Benjamin Franklin Reader

ISBN-10: 0743273982

ISBN-13: 9780743273985

Edition: 2003

Authors: Walter Isaacson
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Description: As a twelve-year-old apprentice in his brother's print shop, Benjamin Franklin taught himself to be a writer by taking notes on the works of great essayists such as Addison and Steele, jumbling them up, and then trying to recreate them in his own words. By that method, he recalled in his Autobiography, he was encouraged to think he might become a "tolerable" writer. In fact, he became the best, most popular, and most influential writer in colonial America. His direct and practical prose shaped America's democratic character, and his homespun humor gave birth to the nation's unique brand of crackerbarrel wisdom.

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Book details

List price: $18.00
Copyright year: 2003
Publisher: Simon & Schuster
Publication date: 6/2/2005
Binding: Paperback
Pages: 576
Size: 6.00" wide x 9.00" long x 1.50" tall
Weight: 1.342
Language: English

Walter Isaacson was born on May 20, 1952 in New Orleans, Louisiana. He received a B. A. in history and literature from Harvard College. He then attended the University of Oxford, where he was a Rhodes Scholar at Pembroke College and read philosophy, politics, and economics. He began his career in journalism at The Sunday Times of London and then the New Orleans Times-Picayune/States-Item. He joined TIME in 1978 and served as a political correspondent, national editor and editor of new media before becoming the magazine's editor in 1996. He became Chairman and CEO of CNN in 2001, and then president and CEO of the Aspen Institute in 2003. He has written numerous books including American Sketches, Einstein: His Life and Universe, Benjamin Franklin: An American Life, Kissinger: A Biography, Steve Jobs, and The Innovators: How a Group of Hackers, Geniuses, and Geeks Created the Digital Revolution. He is the co-author, with Evan Thomas, of The Wise Men: Six Friends and the World They Made.

Chronology
Key Characters
Introduction
The Young Apprentice
Silence Dogood Introduces Herself
Silence Dogood on Courtship
Silence Dogood Attacks Harvard
Silence Dogood's Recipe for Poetry
Silence Dogood Attacks the Puritan Theocracy
Silence Dogood Proposes Civic Improvements
A Dissertation on Liberty and Necessity
Plan of Conduct
Advice to His Sister on Her Marriage
A New Creed and Liturgy
The Philadelphia Printer
The First Abortion Controversy
The Busy-Body
Franklin the Editor
The Lessons of Misprints
Rules for Marriage
A Scolding Wife
A Witch Trial at Mount Holly
A Printer's Creed
Sex Sells
Anthony Afterwit on Marriage
Celia Single Responds
In Praise of Gossip
The Discussion Club
How to Please in Conversation
Poor Richard and Friends
Introducing Poor Richard
Poor Richard vs. Mr. Leeds
On the Death of Infants
Poor Richard Denies He Is Franklin
Faith Versus Good Works
Poor Richard Blames His Printer
The Drinker's Dictionary
How to Write an Almanac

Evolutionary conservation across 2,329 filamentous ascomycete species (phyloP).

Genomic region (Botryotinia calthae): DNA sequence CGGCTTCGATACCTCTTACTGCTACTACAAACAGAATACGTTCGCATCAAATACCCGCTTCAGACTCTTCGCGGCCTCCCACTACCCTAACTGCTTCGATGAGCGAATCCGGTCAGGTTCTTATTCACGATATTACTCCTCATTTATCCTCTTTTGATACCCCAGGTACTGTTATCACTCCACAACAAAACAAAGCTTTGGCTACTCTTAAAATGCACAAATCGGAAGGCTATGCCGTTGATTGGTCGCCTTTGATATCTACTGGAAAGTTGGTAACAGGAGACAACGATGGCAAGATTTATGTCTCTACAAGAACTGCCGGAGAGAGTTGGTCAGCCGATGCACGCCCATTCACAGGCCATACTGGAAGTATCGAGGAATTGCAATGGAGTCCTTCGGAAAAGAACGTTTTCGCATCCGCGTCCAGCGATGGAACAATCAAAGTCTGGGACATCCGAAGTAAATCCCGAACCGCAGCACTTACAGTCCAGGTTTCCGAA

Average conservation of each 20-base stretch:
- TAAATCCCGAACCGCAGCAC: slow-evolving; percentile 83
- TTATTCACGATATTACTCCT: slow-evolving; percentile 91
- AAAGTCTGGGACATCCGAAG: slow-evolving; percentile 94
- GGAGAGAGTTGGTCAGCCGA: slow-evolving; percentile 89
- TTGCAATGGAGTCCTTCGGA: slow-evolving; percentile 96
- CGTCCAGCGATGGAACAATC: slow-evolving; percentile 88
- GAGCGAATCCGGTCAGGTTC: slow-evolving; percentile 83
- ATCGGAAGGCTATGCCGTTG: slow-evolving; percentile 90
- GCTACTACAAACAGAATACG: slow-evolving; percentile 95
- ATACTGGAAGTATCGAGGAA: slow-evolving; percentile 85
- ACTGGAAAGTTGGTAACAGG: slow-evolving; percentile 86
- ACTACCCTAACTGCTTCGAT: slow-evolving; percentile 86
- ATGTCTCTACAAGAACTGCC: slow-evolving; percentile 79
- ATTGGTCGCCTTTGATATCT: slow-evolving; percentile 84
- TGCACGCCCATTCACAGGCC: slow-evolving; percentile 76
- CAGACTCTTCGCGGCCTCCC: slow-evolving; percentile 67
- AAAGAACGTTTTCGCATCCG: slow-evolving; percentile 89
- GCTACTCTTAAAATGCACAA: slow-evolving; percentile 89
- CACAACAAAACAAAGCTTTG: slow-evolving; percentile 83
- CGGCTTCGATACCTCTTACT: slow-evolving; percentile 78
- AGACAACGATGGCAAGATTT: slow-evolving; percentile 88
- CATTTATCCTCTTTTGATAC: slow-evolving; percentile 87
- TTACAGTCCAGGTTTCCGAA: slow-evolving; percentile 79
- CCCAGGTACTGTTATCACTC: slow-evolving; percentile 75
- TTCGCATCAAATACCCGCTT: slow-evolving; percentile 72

Poor Richard's Wife Takes Her Turn
Poor Richard Defends Astrology and Wit
A Defense of Religious Tolerance
A Ballad for Deborah
Reasons to Choose an Older Mistress
Polly Baker's Trial
The Public Citizen
A Call to Arms for the Middling People
The University of Pennsylvania
How to Be a Good Tradesman
Rattlesnakes for Felons
Magical Squares
On Welfare Dependency
The Albany Plan for an American Union
Catherine Ray
A Parable on Intolerance
The Way to Wealth
Lobbyist in London
Reasons for Restoring Canada to France
Mary Stevenson
David Hume
On Observing the Sabbath
When Oil Does Not Calm Troubled Waters
Race and Slavery
Propaganda Agent
A Paean to Deborah
The Grumpy Boarder
More on Welfare Dependency
Cold Air Baths
The Fable of the Lion and the Dog
Polly Gets Married
The Cravenstreet Gazette
A Showdown with Lord Hillsborough
The Seeds of a Total Disunion
How to Weigh a Decision
Ode to a Squirrel
The Cause of Colds
Parody Rules and an Edict Directed at Britain
American Rebel
You Are My Enemy
Proposed Articles of Confederation
The Rattlesnake as America's Symbol
Ambassador in Paris
An Appeal to France's Interests
The Sale of the Hessians
A Form Letter of Recommendation
The Twelve Commandments, to Madame Brillon
A Proposed Treaty with Madame Brillon
Bagatelle of the Ephemera
Madame Helvetius and Elysian Fields
John Paul Jones
To His Daughter on Fame, Frugality, and Grandchildren
The Morals of Chess
Bagatelle on St. Peter's Tolerance
On Wine and the Elbow
To George Washington on Reputation
John Adams
Dialogue Between the Gout and Mr. Franklin
The Science of Farts
A Fable About Misguided Loyalists
Seducing the French
To Polly on Her Mother and the Futility of War
A Critique of Excess Wealth
On Hereditary Honors and the Turkey
A Vision of America
No Longer His Enemy
Daylight Savings Time
The Prodigal William
On Wishes, Age, and Bifocals
Constitutional Sage
The Constitutional Convention
Motion for Prayers
Franklin's Closing Speech
A Miffy Family
Webster's Dictionary
On the Abolition of Slavery
The Final Parody, on Slavery
On Jesus Christ
To Thomas Jefferson
Last Will and Codicil
The Autobiography
The Autobiography
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